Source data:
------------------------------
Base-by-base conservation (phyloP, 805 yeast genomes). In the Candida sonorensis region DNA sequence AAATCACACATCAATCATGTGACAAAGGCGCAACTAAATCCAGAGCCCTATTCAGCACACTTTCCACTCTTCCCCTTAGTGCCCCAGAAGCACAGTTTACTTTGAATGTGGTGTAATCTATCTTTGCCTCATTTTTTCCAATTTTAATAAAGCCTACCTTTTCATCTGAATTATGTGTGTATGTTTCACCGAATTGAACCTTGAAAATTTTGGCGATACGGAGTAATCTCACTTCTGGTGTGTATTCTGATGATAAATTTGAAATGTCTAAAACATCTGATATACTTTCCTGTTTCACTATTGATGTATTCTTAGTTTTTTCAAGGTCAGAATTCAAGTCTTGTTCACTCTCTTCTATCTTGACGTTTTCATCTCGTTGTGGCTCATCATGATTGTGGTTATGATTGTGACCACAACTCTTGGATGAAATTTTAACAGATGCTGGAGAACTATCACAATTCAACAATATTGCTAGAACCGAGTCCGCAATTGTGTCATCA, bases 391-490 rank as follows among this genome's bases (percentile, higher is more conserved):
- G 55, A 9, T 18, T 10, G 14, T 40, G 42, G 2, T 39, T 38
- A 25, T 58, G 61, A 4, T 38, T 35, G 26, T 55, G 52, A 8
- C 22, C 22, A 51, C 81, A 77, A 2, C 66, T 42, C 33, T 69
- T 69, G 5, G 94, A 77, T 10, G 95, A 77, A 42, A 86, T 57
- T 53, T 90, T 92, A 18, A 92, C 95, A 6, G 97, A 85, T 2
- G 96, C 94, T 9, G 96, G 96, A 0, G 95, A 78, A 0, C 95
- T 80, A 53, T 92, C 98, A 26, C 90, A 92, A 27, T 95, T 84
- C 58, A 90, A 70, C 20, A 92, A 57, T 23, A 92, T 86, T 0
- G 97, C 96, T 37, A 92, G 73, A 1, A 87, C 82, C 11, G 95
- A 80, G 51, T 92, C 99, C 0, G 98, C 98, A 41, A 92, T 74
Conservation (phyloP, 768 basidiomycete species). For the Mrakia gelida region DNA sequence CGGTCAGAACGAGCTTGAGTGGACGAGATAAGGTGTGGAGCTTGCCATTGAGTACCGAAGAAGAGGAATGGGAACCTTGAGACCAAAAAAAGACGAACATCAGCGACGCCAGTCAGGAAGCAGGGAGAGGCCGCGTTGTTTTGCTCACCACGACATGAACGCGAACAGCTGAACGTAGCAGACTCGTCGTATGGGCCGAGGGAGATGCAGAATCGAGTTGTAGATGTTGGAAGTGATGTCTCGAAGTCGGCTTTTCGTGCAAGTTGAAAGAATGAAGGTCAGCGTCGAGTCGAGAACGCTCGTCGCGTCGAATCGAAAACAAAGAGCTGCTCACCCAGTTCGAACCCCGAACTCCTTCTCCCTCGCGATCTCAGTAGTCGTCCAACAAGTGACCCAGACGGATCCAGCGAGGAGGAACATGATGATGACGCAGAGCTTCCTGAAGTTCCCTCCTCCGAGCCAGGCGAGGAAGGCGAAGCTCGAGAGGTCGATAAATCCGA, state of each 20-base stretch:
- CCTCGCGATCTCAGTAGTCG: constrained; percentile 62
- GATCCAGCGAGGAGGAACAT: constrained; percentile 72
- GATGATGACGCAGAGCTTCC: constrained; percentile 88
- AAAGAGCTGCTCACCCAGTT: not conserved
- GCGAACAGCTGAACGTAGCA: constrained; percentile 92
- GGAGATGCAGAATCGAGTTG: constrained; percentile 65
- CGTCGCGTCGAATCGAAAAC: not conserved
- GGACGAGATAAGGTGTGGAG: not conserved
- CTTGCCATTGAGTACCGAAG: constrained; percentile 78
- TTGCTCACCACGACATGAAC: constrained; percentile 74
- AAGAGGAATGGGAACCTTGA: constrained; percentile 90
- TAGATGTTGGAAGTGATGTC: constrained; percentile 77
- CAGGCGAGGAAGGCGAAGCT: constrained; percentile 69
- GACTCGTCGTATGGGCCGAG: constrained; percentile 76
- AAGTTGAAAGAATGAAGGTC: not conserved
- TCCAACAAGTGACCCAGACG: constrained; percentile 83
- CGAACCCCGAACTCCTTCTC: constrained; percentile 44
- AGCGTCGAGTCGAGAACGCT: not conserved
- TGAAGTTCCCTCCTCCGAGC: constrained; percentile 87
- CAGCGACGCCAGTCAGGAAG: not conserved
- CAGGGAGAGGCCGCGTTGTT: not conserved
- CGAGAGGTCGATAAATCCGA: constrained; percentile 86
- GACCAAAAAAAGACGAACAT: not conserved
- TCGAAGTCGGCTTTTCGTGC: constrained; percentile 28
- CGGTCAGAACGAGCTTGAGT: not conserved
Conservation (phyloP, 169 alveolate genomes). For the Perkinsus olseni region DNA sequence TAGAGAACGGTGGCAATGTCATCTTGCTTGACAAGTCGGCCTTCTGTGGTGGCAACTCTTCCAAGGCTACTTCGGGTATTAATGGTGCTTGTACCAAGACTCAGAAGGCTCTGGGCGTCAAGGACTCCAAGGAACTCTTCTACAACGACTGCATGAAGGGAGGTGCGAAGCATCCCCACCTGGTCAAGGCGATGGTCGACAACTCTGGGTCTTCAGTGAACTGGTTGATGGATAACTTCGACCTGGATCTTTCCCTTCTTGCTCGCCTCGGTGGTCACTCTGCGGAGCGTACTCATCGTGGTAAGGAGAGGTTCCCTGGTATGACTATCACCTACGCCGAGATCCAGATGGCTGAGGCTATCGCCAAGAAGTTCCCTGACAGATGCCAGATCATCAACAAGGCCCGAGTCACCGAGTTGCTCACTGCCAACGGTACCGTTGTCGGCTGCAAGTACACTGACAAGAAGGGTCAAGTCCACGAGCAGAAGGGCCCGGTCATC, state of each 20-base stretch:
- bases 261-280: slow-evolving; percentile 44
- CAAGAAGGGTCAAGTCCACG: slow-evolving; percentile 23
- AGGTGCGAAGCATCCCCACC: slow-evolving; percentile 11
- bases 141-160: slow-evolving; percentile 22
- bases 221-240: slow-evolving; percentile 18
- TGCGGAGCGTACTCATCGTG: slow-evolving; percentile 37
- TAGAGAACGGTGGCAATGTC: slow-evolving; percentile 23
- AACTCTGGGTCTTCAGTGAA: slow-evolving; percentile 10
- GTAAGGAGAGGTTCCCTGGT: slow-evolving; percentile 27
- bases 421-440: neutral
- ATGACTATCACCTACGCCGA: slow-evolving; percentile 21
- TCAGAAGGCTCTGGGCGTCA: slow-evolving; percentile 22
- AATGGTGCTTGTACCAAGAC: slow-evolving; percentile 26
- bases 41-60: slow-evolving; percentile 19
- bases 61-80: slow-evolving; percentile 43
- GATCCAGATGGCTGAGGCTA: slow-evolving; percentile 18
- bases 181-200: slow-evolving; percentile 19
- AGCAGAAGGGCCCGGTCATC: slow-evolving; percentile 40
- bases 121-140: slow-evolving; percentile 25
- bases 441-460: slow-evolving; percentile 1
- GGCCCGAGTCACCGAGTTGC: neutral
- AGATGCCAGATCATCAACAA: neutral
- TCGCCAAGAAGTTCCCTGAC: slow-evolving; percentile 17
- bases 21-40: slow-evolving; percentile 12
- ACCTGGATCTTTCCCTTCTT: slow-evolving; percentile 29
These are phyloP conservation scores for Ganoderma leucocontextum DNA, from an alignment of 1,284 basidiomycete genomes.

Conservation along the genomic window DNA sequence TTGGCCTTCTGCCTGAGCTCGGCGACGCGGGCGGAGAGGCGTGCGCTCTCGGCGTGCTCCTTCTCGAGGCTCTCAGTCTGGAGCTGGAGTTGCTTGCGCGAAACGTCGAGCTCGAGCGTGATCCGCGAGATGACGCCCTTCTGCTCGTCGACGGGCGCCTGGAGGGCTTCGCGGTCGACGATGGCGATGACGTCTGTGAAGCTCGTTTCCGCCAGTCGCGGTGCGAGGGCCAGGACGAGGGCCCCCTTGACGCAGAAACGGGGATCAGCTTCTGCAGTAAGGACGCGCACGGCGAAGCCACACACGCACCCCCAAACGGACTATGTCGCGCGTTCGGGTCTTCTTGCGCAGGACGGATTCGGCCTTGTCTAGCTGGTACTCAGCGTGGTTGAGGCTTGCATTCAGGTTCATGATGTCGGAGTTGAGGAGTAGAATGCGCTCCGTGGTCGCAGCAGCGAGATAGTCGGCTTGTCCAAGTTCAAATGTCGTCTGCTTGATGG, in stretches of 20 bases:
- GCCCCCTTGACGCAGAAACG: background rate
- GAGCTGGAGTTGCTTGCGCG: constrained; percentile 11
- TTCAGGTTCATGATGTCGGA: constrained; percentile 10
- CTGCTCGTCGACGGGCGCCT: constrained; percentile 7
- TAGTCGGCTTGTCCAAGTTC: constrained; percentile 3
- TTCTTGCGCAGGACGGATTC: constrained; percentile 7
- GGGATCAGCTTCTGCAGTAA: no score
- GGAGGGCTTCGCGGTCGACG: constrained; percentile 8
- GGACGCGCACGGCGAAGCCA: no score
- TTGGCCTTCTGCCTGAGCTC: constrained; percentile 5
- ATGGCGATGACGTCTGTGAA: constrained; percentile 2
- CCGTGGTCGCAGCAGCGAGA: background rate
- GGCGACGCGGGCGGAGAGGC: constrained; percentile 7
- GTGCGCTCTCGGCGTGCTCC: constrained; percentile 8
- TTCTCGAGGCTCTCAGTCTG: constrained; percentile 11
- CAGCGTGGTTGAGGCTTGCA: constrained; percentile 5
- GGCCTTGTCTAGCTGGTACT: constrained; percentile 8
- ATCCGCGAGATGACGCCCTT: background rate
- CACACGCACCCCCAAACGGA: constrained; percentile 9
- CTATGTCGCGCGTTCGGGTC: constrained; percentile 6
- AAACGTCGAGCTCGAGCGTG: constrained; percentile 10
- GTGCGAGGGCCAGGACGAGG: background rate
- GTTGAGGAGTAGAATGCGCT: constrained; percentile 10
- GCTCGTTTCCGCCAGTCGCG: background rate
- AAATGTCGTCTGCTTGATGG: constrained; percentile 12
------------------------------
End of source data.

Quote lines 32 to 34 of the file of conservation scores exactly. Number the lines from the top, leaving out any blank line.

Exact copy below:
- CAGCGACGCCAGTCAGGAAG: not conserved
- CAGGGAGAGGCCGCGTTGTT: not conserved
- CGAGAGGTCGATAAATCCGA: constrained; percentile 86